Photos by Anya Broido taken on Fantôme Kino B&W 35 mm ISO 8

Can you tell us more about what you decided to shoot with our low ISO films?

Given the film's ability to handle very bright light and still render beautiful detail without blowing out the highlights, I decided to take advantage of this fantastic quality and worked primarily in bright midday summer days, capturing portraits of the people in the center of Manhattan at that time of day.

I found the intensity of New York summer heat, in the densest and busiest parts of the city often encouraged a powerful and sometimes aggressive energy. I focused on my passion for street portraits and used the time of day and feeling to capture some of the bold energy I was witnessing within the streets, capturing solo portraits of individuals I was observing and meeting along the way.

Photos by Anya Broido taken on Fantôme Kino B&W 35 mm ISO 8

Do you have any tips or tricks that you can share for working with low ISO film?

Use a light meter! With a more specialized film like this, it is more important to really understand the amount of light you have available to you. Find bright light moments to aid in the beautiful contrast and tonality the film can offer, and to give yourself latitude in how you would wish to shoot and at what settings.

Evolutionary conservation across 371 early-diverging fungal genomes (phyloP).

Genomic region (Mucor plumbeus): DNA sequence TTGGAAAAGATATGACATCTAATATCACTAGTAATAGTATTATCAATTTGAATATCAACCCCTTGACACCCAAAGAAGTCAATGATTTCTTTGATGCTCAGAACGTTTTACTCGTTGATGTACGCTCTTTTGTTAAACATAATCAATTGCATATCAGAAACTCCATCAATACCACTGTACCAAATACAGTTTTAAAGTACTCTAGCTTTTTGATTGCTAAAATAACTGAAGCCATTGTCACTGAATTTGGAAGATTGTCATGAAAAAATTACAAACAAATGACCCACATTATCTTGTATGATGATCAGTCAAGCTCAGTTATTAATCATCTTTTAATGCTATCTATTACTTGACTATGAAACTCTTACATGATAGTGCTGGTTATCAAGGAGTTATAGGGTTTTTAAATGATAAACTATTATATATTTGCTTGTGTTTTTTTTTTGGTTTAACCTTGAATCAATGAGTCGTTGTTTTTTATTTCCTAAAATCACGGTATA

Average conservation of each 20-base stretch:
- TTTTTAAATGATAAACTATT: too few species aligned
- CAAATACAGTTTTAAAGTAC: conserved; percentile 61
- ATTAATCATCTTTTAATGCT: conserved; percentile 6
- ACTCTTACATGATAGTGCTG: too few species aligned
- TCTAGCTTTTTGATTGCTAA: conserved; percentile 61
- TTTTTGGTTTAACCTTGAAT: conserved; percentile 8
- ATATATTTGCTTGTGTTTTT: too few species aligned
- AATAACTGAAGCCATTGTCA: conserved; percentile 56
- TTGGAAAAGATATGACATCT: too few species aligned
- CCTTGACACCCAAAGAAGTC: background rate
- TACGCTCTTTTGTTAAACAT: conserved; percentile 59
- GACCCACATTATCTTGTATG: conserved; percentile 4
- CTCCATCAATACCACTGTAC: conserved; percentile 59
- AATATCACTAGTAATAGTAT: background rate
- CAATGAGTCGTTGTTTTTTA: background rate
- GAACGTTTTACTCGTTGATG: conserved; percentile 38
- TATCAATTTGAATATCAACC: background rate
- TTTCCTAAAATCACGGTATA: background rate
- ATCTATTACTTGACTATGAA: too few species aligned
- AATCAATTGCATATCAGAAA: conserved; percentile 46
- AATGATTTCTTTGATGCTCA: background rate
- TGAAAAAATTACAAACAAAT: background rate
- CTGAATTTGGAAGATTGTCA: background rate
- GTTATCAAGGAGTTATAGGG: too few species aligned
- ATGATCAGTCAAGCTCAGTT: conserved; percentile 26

And experiment! It is not a common film to work with, part of the joy is seeing what interesting and new qualities working with such a low ISO film might render.

Photo by Anya Broido taken on Babylon Kino B&W 35 mm ISO 13

Do you have a favorite shot taken on the film you tested?

My favorite photo was of a guy who had just recently been released from prison, he was out and about trying to set himself up and take himself to the DMV. He had also been in a car accident and was dealing with the fall out of that on his body and mind. I felt and heard the strength in him trying to build his life up again as well as the loneliness he expressed. He wanted to pose himself in every image with poise and grandeur. He was generous. The moment stuck with me.